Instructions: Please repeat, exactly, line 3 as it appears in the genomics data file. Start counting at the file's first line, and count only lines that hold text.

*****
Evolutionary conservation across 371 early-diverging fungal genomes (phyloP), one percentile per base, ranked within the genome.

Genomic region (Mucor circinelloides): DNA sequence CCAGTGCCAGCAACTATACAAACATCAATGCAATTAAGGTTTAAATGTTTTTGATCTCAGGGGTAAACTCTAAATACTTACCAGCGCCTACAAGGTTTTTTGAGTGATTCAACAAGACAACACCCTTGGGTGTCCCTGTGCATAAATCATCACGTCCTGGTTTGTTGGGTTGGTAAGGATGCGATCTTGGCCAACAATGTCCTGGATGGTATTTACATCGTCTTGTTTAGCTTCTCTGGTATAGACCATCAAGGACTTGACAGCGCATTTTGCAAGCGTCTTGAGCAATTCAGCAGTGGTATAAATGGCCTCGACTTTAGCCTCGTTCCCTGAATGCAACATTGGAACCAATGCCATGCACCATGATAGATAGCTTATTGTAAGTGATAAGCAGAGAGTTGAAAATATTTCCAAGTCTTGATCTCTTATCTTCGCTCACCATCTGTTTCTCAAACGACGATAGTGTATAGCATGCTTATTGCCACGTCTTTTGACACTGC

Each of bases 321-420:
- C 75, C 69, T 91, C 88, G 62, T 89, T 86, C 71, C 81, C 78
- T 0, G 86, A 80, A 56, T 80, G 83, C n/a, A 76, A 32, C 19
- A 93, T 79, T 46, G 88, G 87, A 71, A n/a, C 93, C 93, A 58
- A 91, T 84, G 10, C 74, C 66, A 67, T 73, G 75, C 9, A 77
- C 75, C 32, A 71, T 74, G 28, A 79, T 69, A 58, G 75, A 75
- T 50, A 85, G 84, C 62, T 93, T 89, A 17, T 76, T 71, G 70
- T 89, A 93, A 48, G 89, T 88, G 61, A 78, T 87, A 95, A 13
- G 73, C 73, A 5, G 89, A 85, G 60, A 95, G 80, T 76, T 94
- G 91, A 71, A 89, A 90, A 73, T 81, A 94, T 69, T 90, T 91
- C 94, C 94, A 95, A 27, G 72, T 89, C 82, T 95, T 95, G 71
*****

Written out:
Each of bases 321-420: